Here are a few updates about one thing and another, this and that, and things from that drawer most families have the kitchen that contains stuff that didn’t end up some place else.
- I’m happy to announce that my three-story Kindle set, Emily’s Stories, is now available as an audio book. The stories feature a fourteen-year-old girl who talks to birds and ghosts and, just possibly, tinkers a little bit with reality. That’s what I would expect from a curious, sharp and savvy young lady. Personally, it was strange (in a good way) to hear my words being read back to me by narrator Kelley Hazen. Kelley also narrates my Vanilla Heart Publishing colleague Marie Hampton’s Hunting Heartbreak. Stay tuned for more audio books from VHP later this year. It’s an exciting new way to tell you our stories.
- I’m looking forward to posting reviews of two new books about Glacier National Park in late May, Best of Glacier and Glacier Park Lodge. This year marks the 100th anniversary of the famous lodge built by the former Great Northern Railway on the edge of the park. You can still get there by train via AMTRAK’s Empire Builder.
- Author Dianne Marenco Salerni (“We Hear the Dead” and her upcoming “The Caged Graves”) will be hear in two weeks with a spooky guest post. With today’s zombie fad, we usually hear about protecting the living from the dead. However, there have been times when the dead needed to be protected from the living. It’s a great post with some wonderful photographs. Dianne and I used to contribute book reviews to the same review site, so it’s doubly fun to see her latest novels coming out and showing up with glowing reader responses on similar sites.
Around the Net
You’ll find some of my favorite places in the blogroll. In my search for author and publishing news for my “Book Bits” posts on my Sun Singer’s Travels blog, I look at a great many blogs and sites each week. But here are some posts I wanted to share (including one of mine own) outside the realm of reviews and author news:
- My friend and colleague at Vanilla Heart Publishing, Smoky Zeidel (“The Storyteller’s Bracelet”), has been blogging about the the beauty of the California coast. I haven’t been back to the state where I was born for many years, so I’m contenting myself to read about it in In Search of the Pacific Crest Trail. This is the second in a two-part posting. Smoky is known as the Earth Mage for good reason.
- Since I have blogged here in the past about the hero’s journey, I see a lot of visitors stopping by after having searched for more information. I would like to suggest The ongoing series of posts on C. LaVielle’s Book Jacket Blog about the hero’s journey and the Major Arcana from the Tarot deck. The deck’s Major Arcana, when followed in numerical order, are a representation of not only the hero’s journey, but the seeker’s journey. Yesterday’s post is The Sun, Part I.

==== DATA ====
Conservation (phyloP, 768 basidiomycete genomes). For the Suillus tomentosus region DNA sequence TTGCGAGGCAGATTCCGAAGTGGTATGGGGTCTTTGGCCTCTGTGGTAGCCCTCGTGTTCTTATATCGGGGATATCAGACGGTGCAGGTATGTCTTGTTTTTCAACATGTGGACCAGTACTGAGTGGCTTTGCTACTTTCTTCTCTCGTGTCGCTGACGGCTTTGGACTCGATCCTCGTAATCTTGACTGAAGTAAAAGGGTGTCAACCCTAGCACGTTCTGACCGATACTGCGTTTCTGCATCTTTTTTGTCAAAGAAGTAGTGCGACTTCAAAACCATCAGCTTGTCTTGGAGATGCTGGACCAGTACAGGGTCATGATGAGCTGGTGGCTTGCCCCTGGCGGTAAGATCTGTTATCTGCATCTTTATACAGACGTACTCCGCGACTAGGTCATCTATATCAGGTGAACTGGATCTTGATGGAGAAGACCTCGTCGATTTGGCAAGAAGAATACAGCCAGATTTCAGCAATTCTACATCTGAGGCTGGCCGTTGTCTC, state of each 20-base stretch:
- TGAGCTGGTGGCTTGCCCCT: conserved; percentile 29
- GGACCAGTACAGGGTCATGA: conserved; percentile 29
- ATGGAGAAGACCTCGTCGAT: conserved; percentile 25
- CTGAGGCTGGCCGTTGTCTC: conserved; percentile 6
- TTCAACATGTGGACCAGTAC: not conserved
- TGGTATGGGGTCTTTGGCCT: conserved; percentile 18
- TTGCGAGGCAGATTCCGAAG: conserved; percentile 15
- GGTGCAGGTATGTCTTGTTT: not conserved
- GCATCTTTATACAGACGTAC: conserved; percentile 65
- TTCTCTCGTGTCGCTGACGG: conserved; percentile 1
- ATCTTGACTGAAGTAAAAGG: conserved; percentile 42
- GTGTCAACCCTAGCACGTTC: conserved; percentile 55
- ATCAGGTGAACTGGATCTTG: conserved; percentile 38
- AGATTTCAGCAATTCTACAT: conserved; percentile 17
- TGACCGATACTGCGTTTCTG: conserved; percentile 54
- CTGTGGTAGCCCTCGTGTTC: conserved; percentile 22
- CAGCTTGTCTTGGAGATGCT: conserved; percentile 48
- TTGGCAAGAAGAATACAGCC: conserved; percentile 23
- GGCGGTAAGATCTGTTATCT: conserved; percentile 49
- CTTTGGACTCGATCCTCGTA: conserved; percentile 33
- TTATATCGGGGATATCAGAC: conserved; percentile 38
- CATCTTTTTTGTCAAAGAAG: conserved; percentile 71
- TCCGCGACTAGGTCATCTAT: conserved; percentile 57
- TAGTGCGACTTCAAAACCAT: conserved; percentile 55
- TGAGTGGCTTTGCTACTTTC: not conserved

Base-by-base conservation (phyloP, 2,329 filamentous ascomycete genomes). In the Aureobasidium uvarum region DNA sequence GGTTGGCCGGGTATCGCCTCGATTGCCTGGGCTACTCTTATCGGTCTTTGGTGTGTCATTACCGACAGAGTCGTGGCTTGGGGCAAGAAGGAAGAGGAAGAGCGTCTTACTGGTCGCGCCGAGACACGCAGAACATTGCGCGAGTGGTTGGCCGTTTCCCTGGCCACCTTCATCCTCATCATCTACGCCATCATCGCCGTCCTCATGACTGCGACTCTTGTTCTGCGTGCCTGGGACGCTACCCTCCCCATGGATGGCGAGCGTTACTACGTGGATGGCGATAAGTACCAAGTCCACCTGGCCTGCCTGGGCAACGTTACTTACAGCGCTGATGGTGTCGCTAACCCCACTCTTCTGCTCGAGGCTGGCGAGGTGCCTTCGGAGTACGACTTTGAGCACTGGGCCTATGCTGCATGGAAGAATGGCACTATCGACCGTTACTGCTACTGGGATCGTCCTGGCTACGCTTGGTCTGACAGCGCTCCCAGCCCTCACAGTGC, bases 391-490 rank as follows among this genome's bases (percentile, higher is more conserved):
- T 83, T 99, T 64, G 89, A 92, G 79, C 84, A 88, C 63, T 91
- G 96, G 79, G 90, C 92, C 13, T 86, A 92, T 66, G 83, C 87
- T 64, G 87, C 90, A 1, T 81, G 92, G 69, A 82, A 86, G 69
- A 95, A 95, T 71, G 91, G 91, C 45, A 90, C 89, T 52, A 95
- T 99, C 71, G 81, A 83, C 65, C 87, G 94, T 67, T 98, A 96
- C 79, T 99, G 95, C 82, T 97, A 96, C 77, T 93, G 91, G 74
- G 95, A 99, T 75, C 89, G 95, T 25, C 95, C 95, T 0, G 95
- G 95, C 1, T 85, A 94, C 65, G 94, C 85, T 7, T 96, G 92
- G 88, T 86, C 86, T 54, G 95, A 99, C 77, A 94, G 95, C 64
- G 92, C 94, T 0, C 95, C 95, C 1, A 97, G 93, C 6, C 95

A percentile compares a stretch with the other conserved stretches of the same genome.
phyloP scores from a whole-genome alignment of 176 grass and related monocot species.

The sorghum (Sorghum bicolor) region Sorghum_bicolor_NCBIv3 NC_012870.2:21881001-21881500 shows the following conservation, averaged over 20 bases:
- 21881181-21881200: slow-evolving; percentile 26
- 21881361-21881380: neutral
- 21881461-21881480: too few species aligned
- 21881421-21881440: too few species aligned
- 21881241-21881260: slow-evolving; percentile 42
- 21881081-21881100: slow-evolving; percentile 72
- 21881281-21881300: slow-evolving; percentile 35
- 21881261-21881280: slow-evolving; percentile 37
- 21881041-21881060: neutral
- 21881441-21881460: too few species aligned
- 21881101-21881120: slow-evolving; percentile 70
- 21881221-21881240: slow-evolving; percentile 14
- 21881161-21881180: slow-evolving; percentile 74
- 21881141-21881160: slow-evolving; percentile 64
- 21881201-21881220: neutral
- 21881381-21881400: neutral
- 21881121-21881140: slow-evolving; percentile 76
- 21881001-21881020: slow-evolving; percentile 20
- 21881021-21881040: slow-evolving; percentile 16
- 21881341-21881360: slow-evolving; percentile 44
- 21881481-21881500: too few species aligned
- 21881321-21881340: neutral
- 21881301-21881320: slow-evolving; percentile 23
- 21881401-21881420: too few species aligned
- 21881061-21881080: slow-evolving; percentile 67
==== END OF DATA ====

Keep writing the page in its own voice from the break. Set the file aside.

My Montana friend “Montucky” has been running his Montana Outdoors blog for some years now and has gathered over time a surprising variety of high country photographs. He spends a lot of time on trails and forest service roads and always has his camera. You’ll see scenics, river pictures, and hundreds of wildflowers. Most recently, he showed us the beauty of Lichens and moss. Montucky makes frequent posts, and I have found a lot of serenity in stopping by his blog of late to see the last snowfalls and the first spring flowers. His blog is almost as good as flying out to Montana, though considerably less expensive! (However, as soon as Hollywood calls and makes me an offer for this book or that, I’m buying a plane ticket or a suite on the Empire Builder.)
In my recent post on my Sun Singer’s Travels weblog, I couldn’t resist placing my characters in Florida’s Garden of Eden, I continue a series of novel-location-essays focused on my new contemporary fantasy novel The Seeker. In the 1960s when the novel is set, the Florida Panhandle preserve now called the Apalachicola Bluffs and Ravines was touted as being the location of the Biblical Garden of Eden. There were signs all over the place, including one that said “Here Adam and Eve Built Their First Home.” The Garden of Eden trail is still there, but a lot of the former rhetoric and publicity about Arks and gopher wood has faded into the past. The habitat is exceptionally rare no matter what you believe about its past. I habitually use many real settings in my novels and short stories as a way of contrasting fantasy and reality, adding depth to my locations, and (in a small way) keeping a bit of local history alive.